- Annual mailing schedule…finally, the marketing plan for the catalog needs to have an annual mailing plan. The plan covers lists, drop or mail dates, quantities, etc., as well as which or what catalog is mailing at a specific time.
Fulfillment /Operations Plan – Catalog Business Plan
This is where a lot of catalogs fail or never make it off the blocks. If not planned and executed properly fulfillment can cripple a catalog and create a lot of unhappy customers who will take their business elsewhere. The components of fulfillment and operations include:
- Order processing
- Data processing
- Warehousing, picking, packing and shipping
- Customer service
- Credit and controls
Typically this part of the plan is created by operations staff that has experience in this area, whether it’s in-house or sourced from outside vendors who specialize in providing fulfillment services. Direct order fulfillment is vastly different from running a warehouse operation that receives and distributes merchandise to stores. It involves processes and practices that many retail warehouse operations are not setup to handle. Many multi-channel merchants including those focused only on eCommerce outsource this function to such organizations as Amazon.com which is both an eCommerce merchant and a fulfillment operation.
Financial Plan – Catalog Business Plan
The next part of the catalog business plan is the financial plan and it’s the last step in the process before actually moving forward with a catalog. Typically, the components of the financial part of the business plan include:
- Breakeven analysis, usually at both a catalog, category and product level. It involves factoring in all of the costs…product, fulfillment, catalog production and advertising costs, etc. (To see and use an app to conduct this analysis, click here.)
- Annual financial projections
- Name flow projections
- Order flow projections
- Five year financial plan
- Cash flow projections
- Return on sales calculations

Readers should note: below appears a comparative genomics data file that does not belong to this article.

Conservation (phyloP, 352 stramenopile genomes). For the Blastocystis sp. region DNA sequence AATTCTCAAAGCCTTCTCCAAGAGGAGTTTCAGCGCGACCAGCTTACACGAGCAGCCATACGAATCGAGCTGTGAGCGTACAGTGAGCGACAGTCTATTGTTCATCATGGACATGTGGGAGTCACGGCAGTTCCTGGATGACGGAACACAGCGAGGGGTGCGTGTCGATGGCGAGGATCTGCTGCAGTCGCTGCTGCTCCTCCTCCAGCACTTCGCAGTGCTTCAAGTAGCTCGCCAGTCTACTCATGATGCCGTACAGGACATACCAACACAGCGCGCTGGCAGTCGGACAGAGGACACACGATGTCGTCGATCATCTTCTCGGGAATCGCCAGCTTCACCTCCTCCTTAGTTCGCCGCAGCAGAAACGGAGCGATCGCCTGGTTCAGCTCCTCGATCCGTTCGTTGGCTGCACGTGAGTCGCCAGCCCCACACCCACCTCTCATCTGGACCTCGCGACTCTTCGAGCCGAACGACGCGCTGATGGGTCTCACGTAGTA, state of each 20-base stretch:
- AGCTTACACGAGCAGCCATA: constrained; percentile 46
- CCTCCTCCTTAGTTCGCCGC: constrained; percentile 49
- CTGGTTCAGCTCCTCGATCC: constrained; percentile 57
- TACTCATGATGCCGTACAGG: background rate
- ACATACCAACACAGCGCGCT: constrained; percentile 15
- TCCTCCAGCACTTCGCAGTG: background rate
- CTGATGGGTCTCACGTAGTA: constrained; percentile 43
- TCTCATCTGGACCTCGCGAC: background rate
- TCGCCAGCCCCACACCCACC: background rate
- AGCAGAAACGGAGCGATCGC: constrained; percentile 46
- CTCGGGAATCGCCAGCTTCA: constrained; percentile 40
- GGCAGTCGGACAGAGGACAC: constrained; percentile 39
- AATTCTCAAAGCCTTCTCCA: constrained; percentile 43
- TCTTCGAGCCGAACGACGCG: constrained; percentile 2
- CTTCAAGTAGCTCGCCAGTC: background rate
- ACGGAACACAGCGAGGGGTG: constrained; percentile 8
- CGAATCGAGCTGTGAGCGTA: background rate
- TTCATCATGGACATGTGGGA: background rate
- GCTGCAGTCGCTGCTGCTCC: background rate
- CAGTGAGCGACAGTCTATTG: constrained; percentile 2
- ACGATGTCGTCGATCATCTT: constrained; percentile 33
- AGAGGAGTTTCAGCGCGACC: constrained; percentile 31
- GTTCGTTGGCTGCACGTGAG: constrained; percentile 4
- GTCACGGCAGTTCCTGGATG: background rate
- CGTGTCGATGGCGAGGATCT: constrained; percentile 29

- Return on investment calculations
People Plan – Catalog Business Plan
The last part of the business plan is setting down the numbers and types of people and specializations that you will need to manage and run your catalog business. Where will these people come from? In-house? Outside? What of the people functions need to be in-house and what if any can be provided by outside suppliers? How many will be needed at each stage to help reach your financial objectives?
These are the necessary sections and components of a catalog marketing business plan. It’s a lot of work, but it’s a necessary step before making huge investments in both merchandise and catalog production and distribution.
Dudley Stevenson, founder and CEO of DWS Associates, has over thirty-five years’ experience in consumer marketing, business-to-business marketing, and direct marketing, including developing, planning, and implementing go-to-market strategies. He's also the author of "Marketing Direct: Breaking Through The Clutter." Working with organizations ranging from start-ups to Fortune 100 companies, he and his team have helped clients such as IBM, Sony, Neiman Marcus, Arizona Highways, Marshall Field & Co., Mrs. Field’s, UNICEF, and Patagonia implement successful direct marketing programs. A longtime member of the Direct Marketing Association and the American Marketing Association, Stevenson is also a sought-after speaker. He’s given hundreds of presentations and workshops on marketing and direct marketing. His “Marketing Planning 101” workshop alone has reached more than 100,000 marketing and sales professionals.